Contextual Integrity as a Gauge for Governing Knowledge Commons

Yan Shvartzshnaider, Madelyn Rose Sanfilippo, Noah Apthorpe

Research output: Chapter in Book/Report/Conference proceedingChapter

Abstract

Internet of things (IoT) adds Internet connectivity to familiar devices, such as toasters and televisions, data flows no longer align with existing user expectations about these products. Studying techno-social change in the IoT context involves measuring what people expect of IoT device information flows as well as how these expectations and underlying social norms emerge and change. We want to design and govern technology in ways that adhere to people's expectations of privacy and other important ethical considerations. To do so effectively, we need to understand how techno-social changes in the environment (context) can lead to subtle shifts in information flows. CI is a useful framework for identifying and evaluating such shifts as a gauge for knowledge commons governance. This chapter explores key aspects behind privacy norm formation and evolution.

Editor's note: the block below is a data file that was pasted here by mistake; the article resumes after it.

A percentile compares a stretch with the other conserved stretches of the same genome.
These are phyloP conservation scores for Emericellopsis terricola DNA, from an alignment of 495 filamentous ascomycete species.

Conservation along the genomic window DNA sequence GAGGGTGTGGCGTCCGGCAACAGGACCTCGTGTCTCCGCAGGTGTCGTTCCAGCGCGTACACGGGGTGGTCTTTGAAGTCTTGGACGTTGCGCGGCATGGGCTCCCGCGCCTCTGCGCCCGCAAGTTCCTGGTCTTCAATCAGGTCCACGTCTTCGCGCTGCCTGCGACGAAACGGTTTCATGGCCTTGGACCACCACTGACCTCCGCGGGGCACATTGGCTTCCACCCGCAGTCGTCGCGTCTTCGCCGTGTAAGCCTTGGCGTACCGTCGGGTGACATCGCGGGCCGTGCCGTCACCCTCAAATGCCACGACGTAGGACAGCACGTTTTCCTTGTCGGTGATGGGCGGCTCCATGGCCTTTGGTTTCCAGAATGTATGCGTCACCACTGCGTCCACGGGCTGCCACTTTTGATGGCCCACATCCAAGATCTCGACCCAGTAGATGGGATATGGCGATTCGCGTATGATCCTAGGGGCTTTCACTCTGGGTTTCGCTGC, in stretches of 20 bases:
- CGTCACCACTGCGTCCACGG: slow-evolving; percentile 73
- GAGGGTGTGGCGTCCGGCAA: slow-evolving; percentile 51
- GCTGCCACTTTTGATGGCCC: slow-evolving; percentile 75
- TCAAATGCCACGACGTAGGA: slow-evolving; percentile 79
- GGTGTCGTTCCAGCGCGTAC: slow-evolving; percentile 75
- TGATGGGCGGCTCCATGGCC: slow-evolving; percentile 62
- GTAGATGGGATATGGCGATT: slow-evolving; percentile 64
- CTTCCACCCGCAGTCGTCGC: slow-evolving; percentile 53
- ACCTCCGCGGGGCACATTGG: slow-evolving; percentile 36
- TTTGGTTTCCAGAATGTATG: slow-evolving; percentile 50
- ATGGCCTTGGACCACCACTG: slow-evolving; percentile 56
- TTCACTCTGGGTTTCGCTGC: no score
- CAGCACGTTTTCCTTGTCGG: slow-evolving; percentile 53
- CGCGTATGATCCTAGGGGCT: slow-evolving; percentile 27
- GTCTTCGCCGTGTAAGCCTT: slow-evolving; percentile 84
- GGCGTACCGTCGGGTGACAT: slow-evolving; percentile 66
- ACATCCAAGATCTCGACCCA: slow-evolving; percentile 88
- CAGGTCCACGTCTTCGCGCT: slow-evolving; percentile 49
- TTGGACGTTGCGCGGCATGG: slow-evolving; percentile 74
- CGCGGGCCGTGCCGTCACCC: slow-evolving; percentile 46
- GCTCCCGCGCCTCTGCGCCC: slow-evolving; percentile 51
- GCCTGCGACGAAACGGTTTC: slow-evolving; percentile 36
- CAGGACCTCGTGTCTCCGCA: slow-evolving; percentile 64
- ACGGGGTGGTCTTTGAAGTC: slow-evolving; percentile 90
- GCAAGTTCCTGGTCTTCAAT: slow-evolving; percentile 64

Original languageEnglish (US)
Title of host publicationGoverning Privacy in Knowledge Commons
EditorsMadelyn Rose Sanfilippo, Brett M. Frischmann, Katherine J. Strandburg
PublisherCambridge University Press
Chapter9
Pages220-244
ISBN (Electronic)9781108749978
ISBN (Print)9781108485142
DOIs
StatePublished - Mar 2021

Publication series

NameCambridge Studies on Governing Knowledge Commons

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